Category Archives: Forensic DNA

Crime scene evidence, victims of crime, suspects allegedly involved in crimes and other persons of interest, analysis of blood, semen and saliva for DNA traces, major crime, volume crime (eg property crimes), evidence given at courts and in trials (expert evidence), CrimTrac, Disaster victim identification, missing persons, decomposed remains, new developments in methodology or equipment.
Focus on Queensland issues unless broader implications within the science (i.e. evidence challenged, legislation challenged, improvements in procedures etc)

CCTV holds key to suspicious Cairns death

Brisbane Times AAP February 26, 2015

Detectives probing the suspicious death of a man in central Cairns are trawling through CCTV footage as they try to piece together his movements.
The unnamed New Zealander was found on a footpath on Spence Street about 3.30am on Thursday.
Just over an hour earlier he had become separated from his girlfriend near a hotel about 900m from where he was found dead.

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Man’s body found on Cairns footpath

News.com.au February 26, 2015

A MAN has been found dead on a footpath in Cairns overnight in what police are saying are suspicious circumstances.
The 27-year-old man was found by police after 3am Thursday at the intersection of Spence and Taylor streets in Parramatta Park.
A crime scene has been set up around the area and as a result the inbound lanes of Spence Street have been blocked off between the intersection of Draper and Taylor streets.
Police are appealing for anyone who may have been in the area and noticed anything suspicious to contact them on 1800 333 000 or through their website.

Read at source

Police Media Report

Scientists show DNA evidence can be faked!

Free Malaysia Today Suresh Kashuerin 23 February 2015

Scientists in Israel have demonstrated that it is possible to fabricate DNA evidence, undermining the credibility of what has been considered the gold standard of proof in criminal cases.

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Click here to read full text article in FSI Genetics (2010)

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We need to rethink the relationship between forensic science and the law

The Conversation Sue Black, Niamh Mic Daeid 20 February 2015

Despite what we see on television, forensic science is not always easy to understand or simple to convey to a jury, many of whom may not have studied science since they were in school. When a case fails in the courtroom, maybe because the scientist was inexperienced, or there were flaws in the science presented, it creates the potential for a miscarriage of justice – something to be avoided at all costs.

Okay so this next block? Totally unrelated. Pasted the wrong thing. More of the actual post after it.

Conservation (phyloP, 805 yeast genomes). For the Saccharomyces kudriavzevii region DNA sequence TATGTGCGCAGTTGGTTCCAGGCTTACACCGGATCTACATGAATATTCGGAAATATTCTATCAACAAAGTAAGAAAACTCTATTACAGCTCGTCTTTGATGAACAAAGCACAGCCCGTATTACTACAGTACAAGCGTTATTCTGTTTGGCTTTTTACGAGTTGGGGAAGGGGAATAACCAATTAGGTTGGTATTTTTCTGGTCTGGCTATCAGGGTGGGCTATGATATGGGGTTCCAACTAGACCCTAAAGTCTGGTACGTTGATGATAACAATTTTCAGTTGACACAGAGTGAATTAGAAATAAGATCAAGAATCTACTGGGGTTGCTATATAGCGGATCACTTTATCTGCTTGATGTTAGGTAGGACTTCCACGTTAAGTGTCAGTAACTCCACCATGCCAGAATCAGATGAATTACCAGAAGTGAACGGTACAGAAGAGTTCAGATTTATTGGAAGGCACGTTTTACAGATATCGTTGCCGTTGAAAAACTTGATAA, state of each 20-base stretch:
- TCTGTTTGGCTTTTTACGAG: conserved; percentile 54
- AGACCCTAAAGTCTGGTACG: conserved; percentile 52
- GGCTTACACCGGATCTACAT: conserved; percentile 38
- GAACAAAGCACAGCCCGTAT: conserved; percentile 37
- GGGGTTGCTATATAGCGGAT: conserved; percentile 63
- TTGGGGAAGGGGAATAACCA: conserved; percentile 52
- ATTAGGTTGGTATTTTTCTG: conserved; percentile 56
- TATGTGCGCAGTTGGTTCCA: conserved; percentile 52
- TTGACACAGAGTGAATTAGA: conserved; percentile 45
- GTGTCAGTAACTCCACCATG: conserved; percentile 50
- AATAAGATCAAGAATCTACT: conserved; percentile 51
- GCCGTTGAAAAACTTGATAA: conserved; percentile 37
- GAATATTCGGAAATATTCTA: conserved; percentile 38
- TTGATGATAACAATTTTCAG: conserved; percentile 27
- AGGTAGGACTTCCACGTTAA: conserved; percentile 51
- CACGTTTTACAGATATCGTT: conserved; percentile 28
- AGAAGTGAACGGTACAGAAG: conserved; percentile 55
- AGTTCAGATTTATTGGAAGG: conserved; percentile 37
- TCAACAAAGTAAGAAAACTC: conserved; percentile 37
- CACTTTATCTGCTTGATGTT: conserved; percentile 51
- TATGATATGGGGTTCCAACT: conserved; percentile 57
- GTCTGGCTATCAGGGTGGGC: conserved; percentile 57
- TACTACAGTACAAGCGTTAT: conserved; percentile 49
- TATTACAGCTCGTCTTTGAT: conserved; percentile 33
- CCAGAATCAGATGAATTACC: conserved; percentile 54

This was illustrated recently in a violent crime case in the US when a court refused to grant admissibility to a particular type of DNA evidence because its interpretation had not yet been agreed within the scientific community and it was too complex for the jury to understand.

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How the common blowfly can help investigators fight crime

Brisbane Times Georgina Connery 21 February 2015

Forensic biologist Annalisa Durdle’s ground-breaking research uncovered that as flies feed on human biological matter their faeces and regurgitate can be an invaluable resource to recover DNA evidence.

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Gold Coast murder victim not a ‘nice person’, but did not deserve death: Court

Brisbane Times AAP February 19, 2015

A Gold Coast man allegedly beaten to death in a savage attack “wasn’t a very nice person” but that didn’t justify his death, a court has heard.
The prosecution closed its case in the murder trial of Dean Mark Wills in the Brisbane Supreme Court on Thursday.
Wills, 40, has pleaded not guilty to murdering 31-year-old Darren Britza, whose remains were found under a bridge at Boyland in 2008.
The crown says Wills and his friend Shane Hansen beat Mr Britza to death, and possibly stabbed him, in a bloody attack at a Southport panel beating shed in March 2001.

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Hair dye ‘CSI’ could help police solve crimes

EurekAlert 18-Feb-2015

Criminals with a penchant for dyeing their hair could soon pay for their vanity. Scientists have found a way to analyze hair samples at crime scenes to rapidly determine whether it was colored and what brand of dye was used. Their report appears in the ACS journal Analytical Chemistry.

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Journal abstract

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